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Dr. Tarhini Discusses Adjuvant Therapy for Melanoma

Ahmad Tarhini, MD, PhD
Published: Wednesday, May 02, 2018



Ahmad Tarhini, MD, PhD, director, Melanoma and Skin Cancer Program, Center for Immuno-Oncology Research, Cleveland Clinic, discusses adjuvant therapy for patients with melanoma.

Adjuvant therapy for melanoma is used in patients who are considered high risk for relapse or death, says Tarhini. For these patients, there is an indication to administer systemic treatment, which historically has been with interferon alpha. In 2015, ipilimumab (Yervoy) was approved for the adjuvant treatment of patients with melanoma. In April 2018, the FDA approved the combination of dabrafenib (Tafinlar) and trametinib (Mekinist) for the adjuvant treatment of patients with BRAF V600E– or V600K–positive stage III melanoma following complete resection.

The problem with the currently available adjuvant treatment options have been the toxicity profiles, says Tarhini. Specifically, the cumbersomeness of interferon can negatively affect quality of life. Due to the toxicities, the survival advantage of interferon has been taken into question. In a recent analysis, Tarhini says that only a minority of patients will go onto receive adjuvant therapy after lymph node surgery—either with interferon or ipilimumab.  


Ahmad Tarhini, MD, PhD, director, Melanoma and Skin Cancer Program, Center for Immuno-Oncology Research, Cleveland Clinic, discusses adjuvant therapy for patients with melanoma.

Adjuvant therapy for melanoma is used in patients who are considered high risk for relapse or death, says Tarhini. For these patients, there is an indication to administer systemic treatment, which historically has been with interferon alpha. In 2015, ipilimumab (Yervoy) was approved for the adjuvant treatment of patients with melanoma. In April 2018, the FDA approved the combination of dabrafenib (Tafinlar) and trametinib (Mekinist) for the adjuvant treatment of patients with BRAF V600E– or V600K–positive stage III melanoma following complete resection.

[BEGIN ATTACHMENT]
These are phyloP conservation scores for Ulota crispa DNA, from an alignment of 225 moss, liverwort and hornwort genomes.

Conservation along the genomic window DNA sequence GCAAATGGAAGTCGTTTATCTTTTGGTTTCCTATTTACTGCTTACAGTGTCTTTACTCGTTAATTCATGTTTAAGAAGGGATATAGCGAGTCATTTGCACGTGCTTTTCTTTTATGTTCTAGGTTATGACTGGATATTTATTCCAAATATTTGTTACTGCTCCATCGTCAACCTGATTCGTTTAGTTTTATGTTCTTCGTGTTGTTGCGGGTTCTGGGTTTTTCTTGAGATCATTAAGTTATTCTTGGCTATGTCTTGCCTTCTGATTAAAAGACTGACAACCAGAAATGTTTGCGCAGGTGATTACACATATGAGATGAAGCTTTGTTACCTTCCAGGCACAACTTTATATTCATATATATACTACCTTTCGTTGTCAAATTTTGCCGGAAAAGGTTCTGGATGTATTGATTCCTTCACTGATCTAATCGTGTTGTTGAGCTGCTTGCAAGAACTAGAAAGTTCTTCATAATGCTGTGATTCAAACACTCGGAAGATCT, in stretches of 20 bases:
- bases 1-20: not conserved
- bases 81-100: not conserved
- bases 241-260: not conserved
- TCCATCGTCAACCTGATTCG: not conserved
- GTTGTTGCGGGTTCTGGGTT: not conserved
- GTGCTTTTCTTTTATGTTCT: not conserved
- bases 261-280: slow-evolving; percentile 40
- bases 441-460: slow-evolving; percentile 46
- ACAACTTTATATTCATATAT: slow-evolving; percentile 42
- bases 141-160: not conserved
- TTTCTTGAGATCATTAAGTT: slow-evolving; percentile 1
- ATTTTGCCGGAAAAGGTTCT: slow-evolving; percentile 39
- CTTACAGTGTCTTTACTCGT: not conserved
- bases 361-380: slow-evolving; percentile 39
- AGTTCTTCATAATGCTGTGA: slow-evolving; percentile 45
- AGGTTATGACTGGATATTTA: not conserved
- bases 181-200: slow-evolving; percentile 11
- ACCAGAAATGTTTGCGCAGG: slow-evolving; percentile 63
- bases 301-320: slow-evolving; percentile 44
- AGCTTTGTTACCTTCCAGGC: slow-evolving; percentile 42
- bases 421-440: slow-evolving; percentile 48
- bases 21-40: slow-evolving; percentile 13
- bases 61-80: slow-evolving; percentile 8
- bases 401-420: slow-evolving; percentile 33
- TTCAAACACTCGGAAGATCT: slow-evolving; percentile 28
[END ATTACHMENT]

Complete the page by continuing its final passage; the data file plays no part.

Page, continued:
The problem with the currently available adjuvant treatment options have been the toxicity profiles, says Tarhini. Specifically, the cumbersomeness of interferon can negatively affect quality of life. Due to the toxicities, the survival advantage of interferon has been taken into question. In a recent analysis, Tarhini says that only a minority of patients will go onto receive adjuvant therapy after lymph node surgery—either with interferon or ipilimumab.  



View Conference Coverage
Online CME Activities
TitleExpiration DateCME Credits
Medical Crossfire®: Evolving Roles for Targeted Melanoma Therapies: Assessing Rapid Progress in the Field and Looking Toward Future CombinationsFeb 28, 20191.5
Advances in™ Melanoma: Exploring BRAF/MEK in Adjuvant and Neoadjuvant SettingsSep 28, 20191.5
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